Strolling south we visited casinos in Harrah’s, the Flamingo, New York New York and the Monte Carlo. There were crystal chandeliers, hot pink leather seats and gorgeous silver Audis waiting to be won. Absent were the tuxedo’ed James Bond-types.

~vegas marathonThough the casinos were mostly the same, Mom and Dad both admitted disappointment with how lavish and outlandish the Strip had become. The old Vegas was gone, replaced with extravagant shops like Prada, Tom Ford and Guicci. It’s truly like a modern day Sodom and Gomorrah.

We had supper at Toby Keith’s I Love This Bar & Grill inside Harrah’s. With hard-working waitresses in cowboy hats and chaps, Mom and I giggled watching tables of middle aged men drool over the in-your-face breasts and butts, ignoring their poor dates.

The rest of the evening and much of Sunday I hung out in my room while Mom and Dad roamed around. The anxiety I normally feel before a marathon was amped up even more because it was a night event. Start time: 4:30 p.m.

When I joined Mom and Dad for coffee and muffins Sunday morning and again for lunch, I kept telling them, “This wait is killing me!” As with many runners, I’m used to a morning routine of coffee, breakfast, race. This was a mind game of waiting. I couldn’t sleep, couldn’t relax, couldn’t calm down. Despite it being my 12th marathon, it felt like my first.

Ever since my first in 2010 when I saw a runner wearing a tall Eiffel Tower cage, I knew I wanted to run in costume. Since then I’ve acquired all sorts of tutus and shirts and tights. For Vegas, I decided to go with a holiday theme: red tulle skirt, black capri tights, candy-cane striped socks, a Santa hat, elf collar and a green t-shirt that read “Santa’s coming? I know him!” from the movie Elf.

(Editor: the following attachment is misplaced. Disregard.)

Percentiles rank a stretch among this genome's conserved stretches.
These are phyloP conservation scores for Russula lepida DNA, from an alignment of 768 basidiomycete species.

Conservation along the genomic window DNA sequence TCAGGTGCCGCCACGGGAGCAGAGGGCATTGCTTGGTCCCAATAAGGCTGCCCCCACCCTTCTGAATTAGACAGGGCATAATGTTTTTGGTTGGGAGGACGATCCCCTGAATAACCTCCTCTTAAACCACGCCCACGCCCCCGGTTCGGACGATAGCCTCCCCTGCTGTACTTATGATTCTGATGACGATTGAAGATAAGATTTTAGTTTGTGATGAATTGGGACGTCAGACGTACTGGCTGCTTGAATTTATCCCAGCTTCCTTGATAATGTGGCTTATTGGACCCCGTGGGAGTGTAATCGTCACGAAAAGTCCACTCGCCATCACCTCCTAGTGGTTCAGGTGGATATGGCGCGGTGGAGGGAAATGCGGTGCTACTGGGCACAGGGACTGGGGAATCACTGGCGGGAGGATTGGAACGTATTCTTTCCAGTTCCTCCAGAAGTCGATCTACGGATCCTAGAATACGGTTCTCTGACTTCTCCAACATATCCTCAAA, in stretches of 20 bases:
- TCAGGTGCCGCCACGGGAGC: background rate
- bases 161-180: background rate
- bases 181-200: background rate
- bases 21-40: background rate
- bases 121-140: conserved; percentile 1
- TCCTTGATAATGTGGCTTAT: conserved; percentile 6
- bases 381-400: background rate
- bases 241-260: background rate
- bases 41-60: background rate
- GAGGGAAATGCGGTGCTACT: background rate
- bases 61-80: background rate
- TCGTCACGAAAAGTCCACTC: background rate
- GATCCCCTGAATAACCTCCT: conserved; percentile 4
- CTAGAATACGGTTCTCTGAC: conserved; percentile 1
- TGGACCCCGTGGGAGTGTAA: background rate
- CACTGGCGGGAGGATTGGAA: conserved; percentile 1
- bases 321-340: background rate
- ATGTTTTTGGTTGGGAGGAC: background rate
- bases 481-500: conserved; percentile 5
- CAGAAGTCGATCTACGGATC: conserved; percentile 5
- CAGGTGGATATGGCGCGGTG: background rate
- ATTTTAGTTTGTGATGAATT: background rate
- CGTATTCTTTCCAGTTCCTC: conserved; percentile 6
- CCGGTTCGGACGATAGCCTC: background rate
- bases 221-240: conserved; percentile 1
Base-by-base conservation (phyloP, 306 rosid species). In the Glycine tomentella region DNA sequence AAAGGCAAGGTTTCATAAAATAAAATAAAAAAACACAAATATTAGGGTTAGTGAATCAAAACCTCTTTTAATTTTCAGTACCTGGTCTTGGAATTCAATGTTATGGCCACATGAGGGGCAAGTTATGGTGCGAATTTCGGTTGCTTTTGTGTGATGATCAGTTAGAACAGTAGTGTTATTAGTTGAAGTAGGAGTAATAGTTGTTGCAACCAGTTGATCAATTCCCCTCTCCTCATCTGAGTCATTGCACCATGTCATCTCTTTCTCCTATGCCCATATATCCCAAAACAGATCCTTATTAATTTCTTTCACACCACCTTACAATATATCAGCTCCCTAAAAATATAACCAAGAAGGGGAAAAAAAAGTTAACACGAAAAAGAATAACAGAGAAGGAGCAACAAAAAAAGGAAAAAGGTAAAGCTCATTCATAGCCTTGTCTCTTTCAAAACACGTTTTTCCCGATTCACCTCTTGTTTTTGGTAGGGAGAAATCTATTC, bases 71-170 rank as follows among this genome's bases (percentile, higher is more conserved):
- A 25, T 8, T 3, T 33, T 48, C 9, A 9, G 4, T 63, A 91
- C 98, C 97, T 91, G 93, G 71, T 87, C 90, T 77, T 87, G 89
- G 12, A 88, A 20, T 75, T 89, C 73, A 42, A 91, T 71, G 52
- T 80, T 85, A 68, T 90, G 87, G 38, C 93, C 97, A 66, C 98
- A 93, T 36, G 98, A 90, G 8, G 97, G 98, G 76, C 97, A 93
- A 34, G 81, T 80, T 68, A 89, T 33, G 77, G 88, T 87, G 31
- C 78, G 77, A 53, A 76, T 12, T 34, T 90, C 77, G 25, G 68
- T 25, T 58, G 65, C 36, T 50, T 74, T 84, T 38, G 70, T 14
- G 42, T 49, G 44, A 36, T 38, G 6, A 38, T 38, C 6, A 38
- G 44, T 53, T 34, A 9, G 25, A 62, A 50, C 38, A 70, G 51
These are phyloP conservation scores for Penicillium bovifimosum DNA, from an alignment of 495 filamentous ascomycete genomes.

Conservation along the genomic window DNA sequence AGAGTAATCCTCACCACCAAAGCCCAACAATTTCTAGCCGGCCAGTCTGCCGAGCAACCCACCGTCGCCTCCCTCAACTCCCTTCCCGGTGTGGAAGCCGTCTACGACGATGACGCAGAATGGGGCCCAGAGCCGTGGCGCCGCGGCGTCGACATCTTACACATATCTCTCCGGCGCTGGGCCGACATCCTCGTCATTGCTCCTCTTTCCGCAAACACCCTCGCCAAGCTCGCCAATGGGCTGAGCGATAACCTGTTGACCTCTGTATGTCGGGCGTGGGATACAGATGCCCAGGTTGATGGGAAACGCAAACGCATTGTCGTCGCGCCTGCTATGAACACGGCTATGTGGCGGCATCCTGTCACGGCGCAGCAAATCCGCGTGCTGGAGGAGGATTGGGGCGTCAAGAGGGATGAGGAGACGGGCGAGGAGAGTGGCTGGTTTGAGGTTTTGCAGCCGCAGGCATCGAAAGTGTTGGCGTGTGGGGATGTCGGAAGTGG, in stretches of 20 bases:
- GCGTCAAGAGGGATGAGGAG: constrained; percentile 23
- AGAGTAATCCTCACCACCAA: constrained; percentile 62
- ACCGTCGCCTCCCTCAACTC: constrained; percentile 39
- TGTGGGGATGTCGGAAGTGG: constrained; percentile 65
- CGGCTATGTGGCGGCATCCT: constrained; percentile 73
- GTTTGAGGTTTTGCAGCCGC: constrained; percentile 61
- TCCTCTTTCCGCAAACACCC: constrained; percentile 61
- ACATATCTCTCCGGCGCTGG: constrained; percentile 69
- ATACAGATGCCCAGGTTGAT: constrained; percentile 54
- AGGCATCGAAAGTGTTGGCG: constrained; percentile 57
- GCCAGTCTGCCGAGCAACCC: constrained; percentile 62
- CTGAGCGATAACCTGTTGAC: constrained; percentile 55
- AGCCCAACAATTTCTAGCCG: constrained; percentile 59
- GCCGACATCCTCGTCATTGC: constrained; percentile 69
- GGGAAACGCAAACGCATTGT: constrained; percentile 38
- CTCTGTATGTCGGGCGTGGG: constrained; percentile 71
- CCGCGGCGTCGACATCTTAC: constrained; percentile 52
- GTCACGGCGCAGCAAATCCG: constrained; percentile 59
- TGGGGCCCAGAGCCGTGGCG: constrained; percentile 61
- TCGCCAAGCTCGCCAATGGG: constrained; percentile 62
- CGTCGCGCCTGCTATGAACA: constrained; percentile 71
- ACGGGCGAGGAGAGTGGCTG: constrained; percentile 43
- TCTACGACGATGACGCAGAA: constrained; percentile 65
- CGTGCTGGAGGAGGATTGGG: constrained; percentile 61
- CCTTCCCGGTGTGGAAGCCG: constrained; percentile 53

Some people think I do it for attention, but I dress up to give other people a laugh and this costume didn’t disappoint. While waiting for the race to start, a gaggle of Santas passed through my start corral so I shouted, “Santa! I know him!”

When the Santas turned around and greeted me, I turned to my race mates and screamed, “They know me!” That’s all it took for a few of us to start swapping Elf movie quotes. Still, we were in for a long wait and though the majority of runners were doing the half, even they were antsy to get going.

I was assigned Corral 28 based on an estimated finish of 4:40—a tad hopeful, but not impossible given my marathon PR is 4:32. But this was the first I’d run with a required finish time of five hours or less. That, alone, does a number on the psyche.

Though the race started at 4:30 p.m., it wasn’t until 5:10 that I go rolling and by the second mile I knew I was in trouble. Whether it was the long wait to start, the previous day’s walking or the evening timeframe, I could tell I was pushing too hard and getting nowhere. I felt like I was in quicksand.